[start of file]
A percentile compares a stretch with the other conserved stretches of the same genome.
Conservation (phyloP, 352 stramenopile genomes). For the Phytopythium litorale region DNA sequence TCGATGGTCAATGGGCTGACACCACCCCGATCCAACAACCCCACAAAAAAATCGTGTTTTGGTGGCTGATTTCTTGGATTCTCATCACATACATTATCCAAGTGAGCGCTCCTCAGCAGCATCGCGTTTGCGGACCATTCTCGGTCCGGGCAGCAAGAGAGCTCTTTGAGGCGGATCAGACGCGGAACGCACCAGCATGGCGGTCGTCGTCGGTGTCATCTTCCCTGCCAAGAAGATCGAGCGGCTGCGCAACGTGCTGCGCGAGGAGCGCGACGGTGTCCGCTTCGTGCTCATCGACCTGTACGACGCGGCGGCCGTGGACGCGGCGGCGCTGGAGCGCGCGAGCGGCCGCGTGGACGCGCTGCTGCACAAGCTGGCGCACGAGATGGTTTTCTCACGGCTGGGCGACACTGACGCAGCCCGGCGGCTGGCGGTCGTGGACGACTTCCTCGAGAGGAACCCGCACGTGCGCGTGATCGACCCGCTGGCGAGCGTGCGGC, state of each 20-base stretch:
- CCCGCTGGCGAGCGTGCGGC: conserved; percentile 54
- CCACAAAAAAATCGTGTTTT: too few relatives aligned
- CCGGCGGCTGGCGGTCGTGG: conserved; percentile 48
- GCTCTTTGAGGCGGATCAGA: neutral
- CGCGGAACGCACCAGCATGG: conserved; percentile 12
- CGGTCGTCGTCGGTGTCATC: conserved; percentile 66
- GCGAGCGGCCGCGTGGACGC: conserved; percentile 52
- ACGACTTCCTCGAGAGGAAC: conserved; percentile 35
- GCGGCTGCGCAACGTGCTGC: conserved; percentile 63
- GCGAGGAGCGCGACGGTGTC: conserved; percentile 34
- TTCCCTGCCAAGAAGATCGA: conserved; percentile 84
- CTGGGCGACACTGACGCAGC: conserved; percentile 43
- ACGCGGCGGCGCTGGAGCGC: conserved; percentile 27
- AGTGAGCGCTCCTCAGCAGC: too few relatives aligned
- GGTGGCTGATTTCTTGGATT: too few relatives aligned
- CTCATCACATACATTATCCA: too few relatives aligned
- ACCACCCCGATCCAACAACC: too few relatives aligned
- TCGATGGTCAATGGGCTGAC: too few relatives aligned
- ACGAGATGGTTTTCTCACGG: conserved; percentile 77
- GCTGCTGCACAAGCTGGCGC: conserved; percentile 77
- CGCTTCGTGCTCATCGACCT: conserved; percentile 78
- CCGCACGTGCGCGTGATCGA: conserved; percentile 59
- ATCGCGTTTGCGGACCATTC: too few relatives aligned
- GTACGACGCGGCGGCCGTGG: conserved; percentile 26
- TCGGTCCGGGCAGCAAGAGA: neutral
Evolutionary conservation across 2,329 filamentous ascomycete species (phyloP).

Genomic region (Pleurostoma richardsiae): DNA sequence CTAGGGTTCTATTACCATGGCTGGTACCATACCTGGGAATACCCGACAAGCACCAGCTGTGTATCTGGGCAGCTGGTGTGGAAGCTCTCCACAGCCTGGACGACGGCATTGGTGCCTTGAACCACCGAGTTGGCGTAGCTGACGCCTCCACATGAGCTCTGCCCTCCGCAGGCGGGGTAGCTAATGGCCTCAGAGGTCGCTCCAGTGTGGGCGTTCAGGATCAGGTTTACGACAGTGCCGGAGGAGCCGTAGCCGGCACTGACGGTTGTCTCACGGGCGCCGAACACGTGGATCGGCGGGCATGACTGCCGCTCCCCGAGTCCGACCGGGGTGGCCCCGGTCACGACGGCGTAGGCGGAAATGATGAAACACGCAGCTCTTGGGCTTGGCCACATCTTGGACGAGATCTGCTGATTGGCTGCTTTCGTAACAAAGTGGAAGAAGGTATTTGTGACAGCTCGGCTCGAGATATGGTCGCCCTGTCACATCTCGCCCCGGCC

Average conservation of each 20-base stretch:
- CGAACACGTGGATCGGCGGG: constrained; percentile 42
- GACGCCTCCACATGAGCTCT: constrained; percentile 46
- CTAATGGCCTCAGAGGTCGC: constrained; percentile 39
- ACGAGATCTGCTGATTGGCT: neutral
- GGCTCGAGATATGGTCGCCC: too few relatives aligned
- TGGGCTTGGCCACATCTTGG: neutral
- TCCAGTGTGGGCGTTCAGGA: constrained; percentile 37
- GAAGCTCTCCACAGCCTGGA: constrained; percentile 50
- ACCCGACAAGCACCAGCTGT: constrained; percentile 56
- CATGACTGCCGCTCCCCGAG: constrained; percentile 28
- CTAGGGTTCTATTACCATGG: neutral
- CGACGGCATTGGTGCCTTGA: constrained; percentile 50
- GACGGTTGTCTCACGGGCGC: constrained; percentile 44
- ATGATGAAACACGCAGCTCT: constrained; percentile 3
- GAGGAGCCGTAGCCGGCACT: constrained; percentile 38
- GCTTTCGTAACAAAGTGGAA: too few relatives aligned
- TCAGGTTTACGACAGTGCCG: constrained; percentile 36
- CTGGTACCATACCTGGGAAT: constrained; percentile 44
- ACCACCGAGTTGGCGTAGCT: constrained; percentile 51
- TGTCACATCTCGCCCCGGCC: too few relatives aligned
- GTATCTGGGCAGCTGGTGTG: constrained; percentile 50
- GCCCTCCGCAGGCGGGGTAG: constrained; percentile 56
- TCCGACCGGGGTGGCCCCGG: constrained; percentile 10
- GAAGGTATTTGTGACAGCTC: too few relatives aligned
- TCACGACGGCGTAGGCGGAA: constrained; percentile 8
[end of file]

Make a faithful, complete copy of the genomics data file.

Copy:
A percentile compares a stretch with the other conserved stretches of the same genome.
Conservation (phyloP, 352 stramenopile genomes). For the Phytopythium litorale region DNA sequence TCGATGGTCAATGGGCTGACACCACCCCGATCCAACAACCCCACAAAAAAATCGTGTTTTGGTGGCTGATTTCTTGGATTCTCATCACATACATTATCCAAGTGAGCGCTCCTCAGCAGCATCGCGTTTGCGGACCATTCTCGGTCCGGGCAGCAAGAGAGCTCTTTGAGGCGGATCAGACGCGGAACGCACCAGCATGGCGGTCGTCGTCGGTGTCATCTTCCCTGCCAAGAAGATCGAGCGGCTGCGCAACGTGCTGCGCGAGGAGCGCGACGGTGTCCGCTTCGTGCTCATCGACCTGTACGACGCGGCGGCCGTGGACGCGGCGGCGCTGGAGCGCGCGAGCGGCCGCGTGGACGCGCTGCTGCACAAGCTGGCGCACGAGATGGTTTTCTCACGGCTGGGCGACACTGACGCAGCCCGGCGGCTGGCGGTCGTGGACGACTTCCTCGAGAGGAACCCGCACGTGCGCGTGATCGACCCGCTGGCGAGCGTGCGGC, state of each 20-base stretch:
- CCCGCTGGCGAGCGTGCGGC: conserved; percentile 54
- CCACAAAAAAATCGTGTTTT: too few relatives aligned
- CCGGCGGCTGGCGGTCGTGG: conserved; percentile 48
- GCTCTTTGAGGCGGATCAGA: neutral
- CGCGGAACGCACCAGCATGG: conserved; percentile 12
- CGGTCGTCGTCGGTGTCATC: conserved; percentile 66
- GCGAGCGGCCGCGTGGACGC: conserved; percentile 52
- ACGACTTCCTCGAGAGGAAC: conserved; percentile 35
- GCGGCTGCGCAACGTGCTGC: conserved; percentile 63
- GCGAGGAGCGCGACGGTGTC: conserved; percentile 34
- TTCCCTGCCAAGAAGATCGA: conserved; percentile 84
- CTGGGCGACACTGACGCAGC: conserved; percentile 43
- ACGCGGCGGCGCTGGAGCGC: conserved; percentile 27
- AGTGAGCGCTCCTCAGCAGC: too few relatives aligned
- GGTGGCTGATTTCTTGGATT: too few relatives aligned
- CTCATCACATACATTATCCA: too few relatives aligned
- ACCACCCCGATCCAACAACC: too few relatives aligned
- TCGATGGTCAATGGGCTGAC: too few relatives aligned
- ACGAGATGGTTTTCTCACGG: conserved; percentile 77
- GCTGCTGCACAAGCTGGCGC: conserved; percentile 77
- CGCTTCGTGCTCATCGACCT: conserved; percentile 78
- CCGCACGTGCGCGTGATCGA: conserved; percentile 59
- ATCGCGTTTGCGGACCATTC: too few relatives aligned
- GTACGACGCGGCGGCCGTGG: conserved; percentile 26
- TCGGTCCGGGCAGCAAGAGA: neutral
Evolutionary conservation across 2,329 filamentous ascomycete species (phyloP).

Genomic region (Pleurostoma richardsiae): DNA sequence CTAGGGTTCTATTACCATGGCTGGTACCATACCTGGGAATACCCGACAAGCACCAGCTGTGTATCTGGGCAGCTGGTGTGGAAGCTCTCCACAGCCTGGACGACGGCATTGGTGCCTTGAACCACCGAGTTGGCGTAGCTGACGCCTCCACATGAGCTCTGCCCTCCGCAGGCGGGGTAGCTAATGGCCTCAGAGGTCGCTCCAGTGTGGGCGTTCAGGATCAGGTTTACGACAGTGCCGGAGGAGCCGTAGCCGGCACTGACGGTTGTCTCACGGGCGCCGAACACGTGGATCGGCGGGCATGACTGCCGCTCCCCGAGTCCGACCGGGGTGGCCCCGGTCACGACGGCGTAGGCGGAAATGATGAAACACGCAGCTCTTGGGCTTGGCCACATCTTGGACGAGATCTGCTGATTGGCTGCTTTCGTAACAAAGTGGAAGAAGGTATTTGTGACAGCTCGGCTCGAGATATGGTCGCCCTGTCACATCTCGCCCCGGCC

Average conservation of each 20-base stretch:
- CGAACACGTGGATCGGCGGG: constrained; percentile 42
- GACGCCTCCACATGAGCTCT: constrained; percentile 46
- CTAATGGCCTCAGAGGTCGC: constrained; percentile 39
- ACGAGATCTGCTGATTGGCT: neutral
- GGCTCGAGATATGGTCGCCC: too few relatives aligned
- TGGGCTTGGCCACATCTTGG: neutral
- TCCAGTGTGGGCGTTCAGGA: constrained; percentile 37
- GAAGCTCTCCACAGCCTGGA: constrained; percentile 50
- ACCCGACAAGCACCAGCTGT: constrained; percentile 56
- CATGACTGCCGCTCCCCGAG: constrained; percentile 28
- CTAGGGTTCTATTACCATGG: neutral
- CGACGGCATTGGTGCCTTGA: constrained; percentile 50
- GACGGTTGTCTCACGGGCGC: constrained; percentile 44
- ATGATGAAACACGCAGCTCT: constrained; percentile 3
- GAGGAGCCGTAGCCGGCACT: constrained; percentile 38
- GCTTTCGTAACAAAGTGGAA: too few relatives aligned
- TCAGGTTTACGACAGTGCCG: constrained; percentile 36
- CTGGTACCATACCTGGGAAT: constrained; percentile 44
- ACCACCGAGTTGGCGTAGCT: constrained; percentile 51
- TGTCACATCTCGCCCCGGCC: too few relatives aligned
- GTATCTGGGCAGCTGGTGTG: constrained; percentile 50
- GCCCTCCGCAGGCGGGGTAG: constrained; percentile 56
- TCCGACCGGGGTGGCCCCGG: constrained; percentile 10
- GAAGGTATTTGTGACAGCTC: too few relatives aligned
- TCACGACGGCGTAGGCGGAA: constrained; percentile 8